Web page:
CHICAGO (WLS) -- Chicago Police Superintendent David Brown is promising action on gun violence after meeting with President Joe Biden Monday at the White House.
President Joe Biden hosted law enforcement leaders from across the country to address rising crime Monday, and Brown was in attendance.
The meeting came after 40 people were shot, 11 fatally, in shootings this past weekend.
The Chicago Police Department is counting on significant help from the federal government in the fight against violence.
Brown said President Biden promised to include a law enforcement strike force to work with Chicago Police and increased efforts to intercept the flow of illegal guns along with money for violence interruption groups and street outreach workers.
WATCH: CPD supt. promises gun violence action after Biden meeting
But a the superintendent waits for the feds to formalize their plan to help the city, he is continuing to cast a spotlight on one of his biggest frustrations of violent offenders getting let out on bail and electronic monitoring.
A Chicago rapper was gunned down outside the Cook County jail as he was released on electronic monitoring Saturday night.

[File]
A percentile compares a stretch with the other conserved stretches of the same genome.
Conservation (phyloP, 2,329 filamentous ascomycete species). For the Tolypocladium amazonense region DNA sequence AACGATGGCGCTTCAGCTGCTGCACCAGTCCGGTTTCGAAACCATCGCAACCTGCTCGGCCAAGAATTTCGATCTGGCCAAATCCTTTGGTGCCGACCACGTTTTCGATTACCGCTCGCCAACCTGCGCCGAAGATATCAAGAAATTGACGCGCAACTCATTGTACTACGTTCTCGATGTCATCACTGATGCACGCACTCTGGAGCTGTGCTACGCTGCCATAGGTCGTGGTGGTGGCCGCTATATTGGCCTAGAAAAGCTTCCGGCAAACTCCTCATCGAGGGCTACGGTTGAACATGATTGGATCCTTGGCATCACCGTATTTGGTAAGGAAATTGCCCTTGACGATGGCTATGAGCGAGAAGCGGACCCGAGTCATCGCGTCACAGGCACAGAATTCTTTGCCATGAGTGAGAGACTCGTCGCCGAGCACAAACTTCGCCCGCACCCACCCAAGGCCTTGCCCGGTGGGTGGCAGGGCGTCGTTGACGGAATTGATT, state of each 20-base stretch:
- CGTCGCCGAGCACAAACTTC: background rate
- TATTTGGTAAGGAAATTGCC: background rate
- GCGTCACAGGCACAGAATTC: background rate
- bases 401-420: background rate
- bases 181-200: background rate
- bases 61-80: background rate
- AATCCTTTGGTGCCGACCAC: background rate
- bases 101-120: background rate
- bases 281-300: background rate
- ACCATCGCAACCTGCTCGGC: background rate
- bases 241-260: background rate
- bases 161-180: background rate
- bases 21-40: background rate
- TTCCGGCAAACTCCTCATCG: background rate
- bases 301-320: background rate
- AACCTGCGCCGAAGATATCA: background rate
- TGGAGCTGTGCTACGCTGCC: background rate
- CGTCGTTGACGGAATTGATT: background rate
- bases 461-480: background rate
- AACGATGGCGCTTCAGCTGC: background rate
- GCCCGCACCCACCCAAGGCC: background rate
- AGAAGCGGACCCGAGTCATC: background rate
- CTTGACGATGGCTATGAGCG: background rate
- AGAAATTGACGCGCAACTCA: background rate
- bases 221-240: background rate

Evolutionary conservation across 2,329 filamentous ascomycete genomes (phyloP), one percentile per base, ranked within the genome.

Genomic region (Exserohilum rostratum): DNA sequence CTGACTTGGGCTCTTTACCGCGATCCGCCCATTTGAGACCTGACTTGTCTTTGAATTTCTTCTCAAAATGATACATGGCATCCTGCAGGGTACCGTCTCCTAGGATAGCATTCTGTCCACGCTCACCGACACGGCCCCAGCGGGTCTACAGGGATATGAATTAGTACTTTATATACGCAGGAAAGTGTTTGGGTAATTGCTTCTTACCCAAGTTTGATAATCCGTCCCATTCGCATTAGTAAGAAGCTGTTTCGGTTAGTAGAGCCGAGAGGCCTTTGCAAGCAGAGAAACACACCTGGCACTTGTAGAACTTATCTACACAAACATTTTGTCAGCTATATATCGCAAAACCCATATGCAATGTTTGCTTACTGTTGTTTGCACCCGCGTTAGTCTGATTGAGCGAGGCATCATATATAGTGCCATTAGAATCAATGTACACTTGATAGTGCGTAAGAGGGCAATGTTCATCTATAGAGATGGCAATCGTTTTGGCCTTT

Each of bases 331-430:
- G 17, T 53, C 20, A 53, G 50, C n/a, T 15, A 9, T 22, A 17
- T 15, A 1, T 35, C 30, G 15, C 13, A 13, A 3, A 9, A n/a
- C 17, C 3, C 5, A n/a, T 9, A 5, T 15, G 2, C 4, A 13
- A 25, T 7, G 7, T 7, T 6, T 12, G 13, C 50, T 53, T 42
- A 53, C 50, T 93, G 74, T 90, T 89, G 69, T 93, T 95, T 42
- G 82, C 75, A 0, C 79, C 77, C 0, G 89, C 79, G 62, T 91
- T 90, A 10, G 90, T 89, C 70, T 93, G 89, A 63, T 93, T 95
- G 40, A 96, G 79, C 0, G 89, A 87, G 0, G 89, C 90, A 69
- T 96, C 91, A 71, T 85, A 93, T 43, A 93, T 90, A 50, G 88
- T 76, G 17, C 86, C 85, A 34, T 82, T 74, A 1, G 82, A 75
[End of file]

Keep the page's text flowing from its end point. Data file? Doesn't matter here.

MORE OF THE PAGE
The superintendent said Londre Sylvester had 22 arrests on his rap sheet including a prior gun charge for which he was released on electronic monitoring and then rearrested for violating the terms of his release.
"It's incredible that he was eligible for electronic monitoring. It's madness. It's making us all less safe," said Brown.
Brown said the promised federal help would also include beefing up the ATF's work to trace guns used in crimes and more.
"The Strike Force will focus on the flow of guns which includes buyers and sellers of illegal guns," said Brown.
State Representative La Shawn Ford, who represents Chicago's West Side, said combatting violence will take more than federal help. He has sent a letter asking Governor Pritzker to convene the Violence Prevention Task Force to address the problem.
"You have to as leaders come together, to sit at a table to come up with a strategy and a plan together," said Ford.
Superintendent Brown said details of the federal assistance would be released in the coming days.
"While there is no one-size-fits-all approach, we know that there are some things that work. The first of those that work is stemming the flow of firearms used to commit violent crimes," Biden said. "It includes the DOJ creating five new task forces to crack down on illegal gun trafficking."
Brown also met with Lincolnwood native Attorney General Merrick Garland in Washington.
"Attorney General Garland and I had a conversation before the meeting started and had some commitment from him to help out Chicago," Brown said. "And he offered whatever needed."